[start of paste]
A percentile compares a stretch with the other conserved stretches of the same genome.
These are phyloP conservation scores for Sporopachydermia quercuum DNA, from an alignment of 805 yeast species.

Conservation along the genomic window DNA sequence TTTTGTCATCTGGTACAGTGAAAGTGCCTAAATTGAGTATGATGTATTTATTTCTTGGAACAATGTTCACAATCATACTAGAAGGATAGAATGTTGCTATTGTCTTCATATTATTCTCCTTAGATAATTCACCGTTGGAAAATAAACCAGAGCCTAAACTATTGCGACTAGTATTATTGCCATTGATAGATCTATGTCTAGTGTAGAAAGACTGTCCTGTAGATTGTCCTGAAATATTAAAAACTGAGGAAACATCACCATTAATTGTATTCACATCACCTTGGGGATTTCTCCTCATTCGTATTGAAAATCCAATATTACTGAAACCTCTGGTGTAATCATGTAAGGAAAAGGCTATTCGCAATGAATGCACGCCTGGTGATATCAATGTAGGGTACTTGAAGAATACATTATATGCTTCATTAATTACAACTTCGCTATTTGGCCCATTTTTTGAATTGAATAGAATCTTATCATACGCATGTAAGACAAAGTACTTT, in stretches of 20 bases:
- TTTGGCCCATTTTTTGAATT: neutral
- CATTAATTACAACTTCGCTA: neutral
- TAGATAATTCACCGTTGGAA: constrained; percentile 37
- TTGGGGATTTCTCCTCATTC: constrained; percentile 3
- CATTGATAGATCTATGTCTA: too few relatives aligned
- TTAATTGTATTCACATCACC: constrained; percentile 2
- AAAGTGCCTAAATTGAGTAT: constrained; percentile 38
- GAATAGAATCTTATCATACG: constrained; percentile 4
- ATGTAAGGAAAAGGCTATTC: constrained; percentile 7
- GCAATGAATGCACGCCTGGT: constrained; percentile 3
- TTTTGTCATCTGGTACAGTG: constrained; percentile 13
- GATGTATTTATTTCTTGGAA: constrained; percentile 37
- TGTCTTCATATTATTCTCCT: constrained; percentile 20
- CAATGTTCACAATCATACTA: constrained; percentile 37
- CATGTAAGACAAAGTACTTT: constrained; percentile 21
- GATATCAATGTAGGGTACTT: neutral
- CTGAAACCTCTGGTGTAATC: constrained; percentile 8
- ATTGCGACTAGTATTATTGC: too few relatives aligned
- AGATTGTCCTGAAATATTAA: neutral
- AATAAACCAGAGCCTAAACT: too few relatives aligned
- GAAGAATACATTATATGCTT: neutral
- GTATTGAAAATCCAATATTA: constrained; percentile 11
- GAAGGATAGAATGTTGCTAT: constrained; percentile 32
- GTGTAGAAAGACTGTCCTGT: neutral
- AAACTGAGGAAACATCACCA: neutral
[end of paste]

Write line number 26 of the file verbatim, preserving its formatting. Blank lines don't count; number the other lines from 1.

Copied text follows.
- GAAGGATAGAATGTTGCTAT: constrained; percentile 32